* Tirana mayoral result depends on 'stray vote' count
* Socialists say extended count robs them of Tirana victory
* Monitors say vote was fair, stay to observe counting
(Adds Barroso spokesman, paragraphs 4-5)
By Benet Koleka
TIRANA, May 19 The European Commission president
cancelled a planned visit to Albania as anxious crowds gathered
outside the election commission headquarters on Thursday
awaiting the result of a close race for Tirana mayor.
The tension after May 8 mayoral elections -- closely watched
by the European Union as a pointer to Albania's suitability for
EU candidate status -- prompted European Commission President
Jose Manuel Barroso to cancel a Friday visit, his office said.
"Surely the most appropriate time (for Barroso to visit)
will be when all the political energies of Albania will be fully
focused on the issues of European integration," Albanian Foreign
Minister Edmond Haxhinasto told reporters.
Barroso's spokesman Michael Karnitschnig said the president
would visit the country when the political climate is more
appropriate to discuss EU matters.
"In the current circumstances such focused talks would not
have been possible....We want a national political consensus."
"Once we see a more constructive atmosphere in Albania we
will travel there."
The Tirana mayoral contest, between Edi Rama, the incumbent
and head of the opposition Socialist Party, and a former
interior minister from the ruling Democratic Party, has taken on
added significance because it follows bitterly disputed national
elections in 2009.
Democracy is less than 20 years old in Albania, which was
previously a xenophobic Stalinist state. It descended into chaos
in 1997, when thousands died in rioting after pyramid schemes
collapsed, wiping out people's savings.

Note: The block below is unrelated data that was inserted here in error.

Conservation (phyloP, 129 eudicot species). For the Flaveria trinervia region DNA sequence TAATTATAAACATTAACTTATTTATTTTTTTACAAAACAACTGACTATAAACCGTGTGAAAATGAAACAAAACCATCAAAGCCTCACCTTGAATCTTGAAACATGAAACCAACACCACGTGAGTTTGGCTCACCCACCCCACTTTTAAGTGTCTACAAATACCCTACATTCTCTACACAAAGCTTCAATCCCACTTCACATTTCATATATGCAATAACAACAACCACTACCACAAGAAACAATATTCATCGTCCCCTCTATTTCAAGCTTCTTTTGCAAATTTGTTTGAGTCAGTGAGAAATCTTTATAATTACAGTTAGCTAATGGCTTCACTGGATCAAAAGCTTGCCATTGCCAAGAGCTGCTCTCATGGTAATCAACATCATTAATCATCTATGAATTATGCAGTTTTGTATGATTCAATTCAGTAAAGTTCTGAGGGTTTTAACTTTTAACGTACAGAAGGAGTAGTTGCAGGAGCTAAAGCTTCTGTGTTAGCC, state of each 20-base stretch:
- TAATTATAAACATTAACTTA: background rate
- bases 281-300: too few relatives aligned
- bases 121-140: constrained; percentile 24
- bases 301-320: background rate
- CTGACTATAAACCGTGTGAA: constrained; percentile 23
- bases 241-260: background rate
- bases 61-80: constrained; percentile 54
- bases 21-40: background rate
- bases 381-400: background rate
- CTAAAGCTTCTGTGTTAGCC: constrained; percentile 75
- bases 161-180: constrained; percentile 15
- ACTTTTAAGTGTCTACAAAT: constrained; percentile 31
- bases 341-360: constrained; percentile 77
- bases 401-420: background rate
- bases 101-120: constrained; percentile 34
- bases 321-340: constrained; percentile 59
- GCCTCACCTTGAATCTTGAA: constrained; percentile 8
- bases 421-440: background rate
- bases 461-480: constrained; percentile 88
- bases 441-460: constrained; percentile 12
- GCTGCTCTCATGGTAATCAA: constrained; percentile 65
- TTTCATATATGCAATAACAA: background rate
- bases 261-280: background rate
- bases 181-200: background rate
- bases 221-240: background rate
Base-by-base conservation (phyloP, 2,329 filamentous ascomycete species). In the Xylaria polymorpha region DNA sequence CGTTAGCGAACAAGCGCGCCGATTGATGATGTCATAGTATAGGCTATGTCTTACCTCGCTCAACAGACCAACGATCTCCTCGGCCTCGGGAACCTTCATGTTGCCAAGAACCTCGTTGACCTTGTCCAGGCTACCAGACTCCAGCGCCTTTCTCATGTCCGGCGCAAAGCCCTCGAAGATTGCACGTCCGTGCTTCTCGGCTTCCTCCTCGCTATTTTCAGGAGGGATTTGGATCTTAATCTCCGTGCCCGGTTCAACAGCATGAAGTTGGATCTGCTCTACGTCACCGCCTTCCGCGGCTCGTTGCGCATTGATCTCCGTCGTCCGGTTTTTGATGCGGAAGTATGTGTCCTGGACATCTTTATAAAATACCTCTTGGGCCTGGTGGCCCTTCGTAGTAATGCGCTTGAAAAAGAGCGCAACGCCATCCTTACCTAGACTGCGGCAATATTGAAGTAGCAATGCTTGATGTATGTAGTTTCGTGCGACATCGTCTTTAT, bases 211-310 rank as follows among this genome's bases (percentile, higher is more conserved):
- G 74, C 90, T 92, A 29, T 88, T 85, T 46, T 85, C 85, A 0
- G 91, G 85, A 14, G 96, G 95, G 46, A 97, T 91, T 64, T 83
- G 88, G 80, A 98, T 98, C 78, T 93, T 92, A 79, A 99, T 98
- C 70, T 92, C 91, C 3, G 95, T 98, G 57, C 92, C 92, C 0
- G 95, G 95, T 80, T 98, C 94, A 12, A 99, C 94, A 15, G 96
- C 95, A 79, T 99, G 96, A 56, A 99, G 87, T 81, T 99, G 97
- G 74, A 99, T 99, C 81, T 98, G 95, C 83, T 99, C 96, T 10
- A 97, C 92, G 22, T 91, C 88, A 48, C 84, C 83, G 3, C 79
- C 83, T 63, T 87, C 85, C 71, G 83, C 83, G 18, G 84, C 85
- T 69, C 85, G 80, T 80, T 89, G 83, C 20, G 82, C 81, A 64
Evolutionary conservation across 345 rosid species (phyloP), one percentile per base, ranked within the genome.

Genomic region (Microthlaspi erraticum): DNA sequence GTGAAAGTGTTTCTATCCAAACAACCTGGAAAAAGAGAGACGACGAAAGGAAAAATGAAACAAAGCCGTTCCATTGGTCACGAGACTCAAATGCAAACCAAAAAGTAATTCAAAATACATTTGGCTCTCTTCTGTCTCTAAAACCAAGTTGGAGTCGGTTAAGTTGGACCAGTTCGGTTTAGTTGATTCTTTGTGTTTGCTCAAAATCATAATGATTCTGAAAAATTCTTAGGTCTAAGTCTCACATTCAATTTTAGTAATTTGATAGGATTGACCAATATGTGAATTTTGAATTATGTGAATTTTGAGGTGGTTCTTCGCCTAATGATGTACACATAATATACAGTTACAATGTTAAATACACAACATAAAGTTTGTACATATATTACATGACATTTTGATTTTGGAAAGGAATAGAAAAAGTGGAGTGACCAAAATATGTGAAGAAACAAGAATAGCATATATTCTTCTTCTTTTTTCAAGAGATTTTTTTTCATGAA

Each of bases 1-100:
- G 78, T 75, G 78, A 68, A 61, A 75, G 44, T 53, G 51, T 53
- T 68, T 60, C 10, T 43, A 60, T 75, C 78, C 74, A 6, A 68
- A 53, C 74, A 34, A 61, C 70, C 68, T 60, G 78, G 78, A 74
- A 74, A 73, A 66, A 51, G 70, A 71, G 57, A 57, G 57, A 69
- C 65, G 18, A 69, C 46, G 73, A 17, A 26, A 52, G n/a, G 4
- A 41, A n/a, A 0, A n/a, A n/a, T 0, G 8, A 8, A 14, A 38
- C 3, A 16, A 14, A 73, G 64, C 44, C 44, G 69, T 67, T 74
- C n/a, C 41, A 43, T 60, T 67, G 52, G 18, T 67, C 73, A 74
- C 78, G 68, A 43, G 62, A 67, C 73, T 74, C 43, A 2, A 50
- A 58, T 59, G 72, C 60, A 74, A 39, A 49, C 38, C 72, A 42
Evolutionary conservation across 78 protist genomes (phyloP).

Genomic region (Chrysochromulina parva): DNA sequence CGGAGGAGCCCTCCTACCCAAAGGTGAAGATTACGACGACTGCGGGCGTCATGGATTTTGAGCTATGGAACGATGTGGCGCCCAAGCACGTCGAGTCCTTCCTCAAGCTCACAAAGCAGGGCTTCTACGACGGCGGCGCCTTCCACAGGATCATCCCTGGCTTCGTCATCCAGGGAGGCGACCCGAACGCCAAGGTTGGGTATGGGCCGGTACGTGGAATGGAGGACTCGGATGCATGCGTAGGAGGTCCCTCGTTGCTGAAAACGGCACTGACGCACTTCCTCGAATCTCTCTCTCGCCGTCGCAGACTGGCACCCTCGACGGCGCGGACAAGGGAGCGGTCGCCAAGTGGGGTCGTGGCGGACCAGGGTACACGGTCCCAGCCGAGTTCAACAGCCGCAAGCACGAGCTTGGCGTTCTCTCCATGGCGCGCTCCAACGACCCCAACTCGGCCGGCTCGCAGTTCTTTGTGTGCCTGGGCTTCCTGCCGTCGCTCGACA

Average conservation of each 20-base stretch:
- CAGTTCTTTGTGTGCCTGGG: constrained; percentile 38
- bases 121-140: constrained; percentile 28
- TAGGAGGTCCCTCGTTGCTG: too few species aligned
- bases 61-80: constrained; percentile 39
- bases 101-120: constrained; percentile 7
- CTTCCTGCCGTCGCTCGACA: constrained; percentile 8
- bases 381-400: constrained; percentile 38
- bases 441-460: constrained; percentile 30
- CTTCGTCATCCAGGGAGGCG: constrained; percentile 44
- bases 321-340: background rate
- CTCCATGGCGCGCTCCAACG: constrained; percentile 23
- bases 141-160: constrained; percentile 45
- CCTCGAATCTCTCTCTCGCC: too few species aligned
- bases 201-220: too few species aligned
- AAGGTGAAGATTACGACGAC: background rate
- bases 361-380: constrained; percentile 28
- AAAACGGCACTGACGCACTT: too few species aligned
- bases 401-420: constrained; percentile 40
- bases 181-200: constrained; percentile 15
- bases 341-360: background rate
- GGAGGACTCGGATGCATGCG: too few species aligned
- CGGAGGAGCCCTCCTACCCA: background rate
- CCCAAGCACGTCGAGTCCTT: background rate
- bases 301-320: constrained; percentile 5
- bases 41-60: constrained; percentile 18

CRUCIAL "STRAY VOTES"
An initial tally of quarter of a million votes cast in
Tirana found Rama had won by just 10 votes, but counting of
"misplaced and stray" votes -- still under way -- has so far
given his opponent Lulzim Basha a lead of 24 votes.
There are 37 more cases of stray ballots to be counted and
observers say the result will not be known for several days.
Several thousand Socialist supporters protested outside the
election commission offices for the second day running, saying
that their election victory had been stolen.
Some of them jostled police lined up in front of the
building to prevent Socialist parliamentarians from entering.
News reports said the Socialists had launched sympathy
protests in several towns where they had held onto power.
In north and central Albania Socialist supporters burned car
tyres and blocked roads in protest against the reversal of the
initial Tirana result.
Rama has accused the election commission, appointed by
parliament, of stealing votes. Calling on the people to take
their revolt to the streets, he accused the government of
abusing the will of the people.
"Following this act, Albania is no longer the country it was
because this act annihilates what little fragile democratic
coexistence existed between the government and the opposition,"
Rama said late on Wednesday.
Arben Ristani, the election commission chairman, defended
the count, saying all the votes cast should be counted.
Basha, the Democratic Party challenger to Rama's fourth term
as Tirana mayor, appealed for calm to help count the stray votes
and announce the final election result.
"The other candidate has decided not to respect the process.
Instead of observing the rule of law, he prefers to follow the
rules of the street," Basha said.
Foreign monitors have said the mayoral elections were
competitive and transparent but marred by political wrangling
and mistrust. They delayed their departure to watch the count.
(Editing by Adam Tanner and Tim Pearce)